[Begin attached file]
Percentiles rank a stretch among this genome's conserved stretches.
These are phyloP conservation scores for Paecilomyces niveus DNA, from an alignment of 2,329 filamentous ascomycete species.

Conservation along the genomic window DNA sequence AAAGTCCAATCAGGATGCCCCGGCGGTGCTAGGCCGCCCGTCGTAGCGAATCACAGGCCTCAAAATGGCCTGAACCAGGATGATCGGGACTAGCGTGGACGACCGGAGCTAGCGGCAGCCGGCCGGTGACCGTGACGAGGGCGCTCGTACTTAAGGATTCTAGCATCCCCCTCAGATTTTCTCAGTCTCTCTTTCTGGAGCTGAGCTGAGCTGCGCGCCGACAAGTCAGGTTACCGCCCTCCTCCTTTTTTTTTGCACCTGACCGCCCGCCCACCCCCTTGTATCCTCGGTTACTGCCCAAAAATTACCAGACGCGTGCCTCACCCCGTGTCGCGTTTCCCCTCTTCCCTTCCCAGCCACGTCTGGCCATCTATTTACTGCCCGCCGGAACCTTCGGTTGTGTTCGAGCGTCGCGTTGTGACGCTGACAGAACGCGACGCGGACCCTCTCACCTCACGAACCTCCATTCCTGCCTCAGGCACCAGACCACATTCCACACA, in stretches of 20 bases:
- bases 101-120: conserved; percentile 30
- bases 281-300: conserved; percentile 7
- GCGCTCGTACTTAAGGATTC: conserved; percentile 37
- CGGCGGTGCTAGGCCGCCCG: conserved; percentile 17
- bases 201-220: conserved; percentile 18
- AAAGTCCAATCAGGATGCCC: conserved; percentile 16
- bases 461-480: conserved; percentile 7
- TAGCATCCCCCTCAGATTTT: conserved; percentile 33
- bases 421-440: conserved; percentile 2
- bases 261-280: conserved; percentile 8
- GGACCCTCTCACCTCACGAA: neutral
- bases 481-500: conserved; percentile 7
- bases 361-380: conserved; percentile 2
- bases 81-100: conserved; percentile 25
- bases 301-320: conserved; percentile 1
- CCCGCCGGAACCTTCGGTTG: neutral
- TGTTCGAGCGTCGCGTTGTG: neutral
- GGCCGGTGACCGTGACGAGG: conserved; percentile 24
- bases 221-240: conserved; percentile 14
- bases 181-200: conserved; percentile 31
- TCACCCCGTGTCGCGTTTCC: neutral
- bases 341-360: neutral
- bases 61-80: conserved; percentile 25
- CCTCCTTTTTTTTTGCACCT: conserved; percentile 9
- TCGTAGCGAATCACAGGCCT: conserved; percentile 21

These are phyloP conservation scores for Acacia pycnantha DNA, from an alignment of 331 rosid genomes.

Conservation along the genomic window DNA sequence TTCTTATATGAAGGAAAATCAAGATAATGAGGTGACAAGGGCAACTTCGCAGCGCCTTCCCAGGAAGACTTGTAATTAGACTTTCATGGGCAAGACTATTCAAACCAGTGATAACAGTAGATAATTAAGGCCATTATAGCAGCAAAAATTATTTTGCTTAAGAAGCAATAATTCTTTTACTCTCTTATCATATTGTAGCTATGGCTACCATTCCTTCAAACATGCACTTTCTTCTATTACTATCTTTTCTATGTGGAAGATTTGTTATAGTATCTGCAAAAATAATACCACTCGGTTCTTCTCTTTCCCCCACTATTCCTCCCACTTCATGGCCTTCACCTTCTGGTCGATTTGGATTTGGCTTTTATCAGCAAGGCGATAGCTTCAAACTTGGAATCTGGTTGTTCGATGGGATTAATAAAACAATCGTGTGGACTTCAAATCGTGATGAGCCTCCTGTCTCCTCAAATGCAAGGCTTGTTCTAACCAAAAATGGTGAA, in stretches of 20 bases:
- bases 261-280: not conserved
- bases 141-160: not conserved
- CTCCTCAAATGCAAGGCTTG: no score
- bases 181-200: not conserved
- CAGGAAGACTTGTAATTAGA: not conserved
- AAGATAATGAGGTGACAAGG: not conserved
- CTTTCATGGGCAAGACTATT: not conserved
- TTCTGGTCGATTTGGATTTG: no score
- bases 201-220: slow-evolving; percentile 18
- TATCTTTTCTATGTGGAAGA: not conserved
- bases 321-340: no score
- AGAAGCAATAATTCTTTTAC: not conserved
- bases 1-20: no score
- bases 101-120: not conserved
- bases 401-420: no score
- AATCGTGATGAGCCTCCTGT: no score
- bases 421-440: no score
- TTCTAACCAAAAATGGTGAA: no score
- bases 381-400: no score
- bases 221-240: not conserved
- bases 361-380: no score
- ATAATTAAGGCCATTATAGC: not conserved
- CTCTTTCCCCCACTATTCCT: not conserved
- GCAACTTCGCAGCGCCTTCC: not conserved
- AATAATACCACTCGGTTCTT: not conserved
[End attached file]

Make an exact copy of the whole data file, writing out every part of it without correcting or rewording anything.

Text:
Percentiles rank a stretch among this genome's conserved stretches.
These are phyloP conservation scores for Paecilomyces niveus DNA, from an alignment of 2,329 filamentous ascomycete species.

Conservation along the genomic window DNA sequence AAAGTCCAATCAGGATGCCCCGGCGGTGCTAGGCCGCCCGTCGTAGCGAATCACAGGCCTCAAAATGGCCTGAACCAGGATGATCGGGACTAGCGTGGACGACCGGAGCTAGCGGCAGCCGGCCGGTGACCGTGACGAGGGCGCTCGTACTTAAGGATTCTAGCATCCCCCTCAGATTTTCTCAGTCTCTCTTTCTGGAGCTGAGCTGAGCTGCGCGCCGACAAGTCAGGTTACCGCCCTCCTCCTTTTTTTTTGCACCTGACCGCCCGCCCACCCCCTTGTATCCTCGGTTACTGCCCAAAAATTACCAGACGCGTGCCTCACCCCGTGTCGCGTTTCCCCTCTTCCCTTCCCAGCCACGTCTGGCCATCTATTTACTGCCCGCCGGAACCTTCGGTTGTGTTCGAGCGTCGCGTTGTGACGCTGACAGAACGCGACGCGGACCCTCTCACCTCACGAACCTCCATTCCTGCCTCAGGCACCAGACCACATTCCACACA, in stretches of 20 bases:
- bases 101-120: conserved; percentile 30
- bases 281-300: conserved; percentile 7
- GCGCTCGTACTTAAGGATTC: conserved; percentile 37
- CGGCGGTGCTAGGCCGCCCG: conserved; percentile 17
- bases 201-220: conserved; percentile 18
- AAAGTCCAATCAGGATGCCC: conserved; percentile 16
- bases 461-480: conserved; percentile 7
- TAGCATCCCCCTCAGATTTT: conserved; percentile 33
- bases 421-440: conserved; percentile 2
- bases 261-280: conserved; percentile 8
- GGACCCTCTCACCTCACGAA: neutral
- bases 481-500: conserved; percentile 7
- bases 361-380: conserved; percentile 2
- bases 81-100: conserved; percentile 25
- bases 301-320: conserved; percentile 1
- CCCGCCGGAACCTTCGGTTG: neutral
- TGTTCGAGCGTCGCGTTGTG: neutral
- GGCCGGTGACCGTGACGAGG: conserved; percentile 24
- bases 221-240: conserved; percentile 14
- bases 181-200: conserved; percentile 31
- TCACCCCGTGTCGCGTTTCC: neutral
- bases 341-360: neutral
- bases 61-80: conserved; percentile 25
- CCTCCTTTTTTTTTGCACCT: conserved; percentile 9
- TCGTAGCGAATCACAGGCCT: conserved; percentile 21

These are phyloP conservation scores for Acacia pycnantha DNA, from an alignment of 331 rosid genomes.

Conservation along the genomic window DNA sequence TTCTTATATGAAGGAAAATCAAGATAATGAGGTGACAAGGGCAACTTCGCAGCGCCTTCCCAGGAAGACTTGTAATTAGACTTTCATGGGCAAGACTATTCAAACCAGTGATAACAGTAGATAATTAAGGCCATTATAGCAGCAAAAATTATTTTGCTTAAGAAGCAATAATTCTTTTACTCTCTTATCATATTGTAGCTATGGCTACCATTCCTTCAAACATGCACTTTCTTCTATTACTATCTTTTCTATGTGGAAGATTTGTTATAGTATCTGCAAAAATAATACCACTCGGTTCTTCTCTTTCCCCCACTATTCCTCCCACTTCATGGCCTTCACCTTCTGGTCGATTTGGATTTGGCTTTTATCAGCAAGGCGATAGCTTCAAACTTGGAATCTGGTTGTTCGATGGGATTAATAAAACAATCGTGTGGACTTCAAATCGTGATGAGCCTCCTGTCTCCTCAAATGCAAGGCTTGTTCTAACCAAAAATGGTGAA, in stretches of 20 bases:
- bases 261-280: not conserved
- bases 141-160: not conserved
- CTCCTCAAATGCAAGGCTTG: no score
- bases 181-200: not conserved
- CAGGAAGACTTGTAATTAGA: not conserved
- AAGATAATGAGGTGACAAGG: not conserved
- CTTTCATGGGCAAGACTATT: not conserved
- TTCTGGTCGATTTGGATTTG: no score
- bases 201-220: slow-evolving; percentile 18
- TATCTTTTCTATGTGGAAGA: not conserved
- bases 321-340: no score
- AGAAGCAATAATTCTTTTAC: not conserved
- bases 1-20: no score
- bases 101-120: not conserved
- bases 401-420: no score
- AATCGTGATGAGCCTCCTGT: no score
- bases 421-440: no score
- TTCTAACCAAAAATGGTGAA: no score
- bases 381-400: no score
- bases 221-240: not conserved
- bases 361-380: no score
- ATAATTAAGGCCATTATAGC: not conserved
- CTCTTTCCCCCACTATTCCT: not conserved
- GCAACTTCGCAGCGCCTTCC: not conserved
- AATAATACCACTCGGTTCTT: not conserved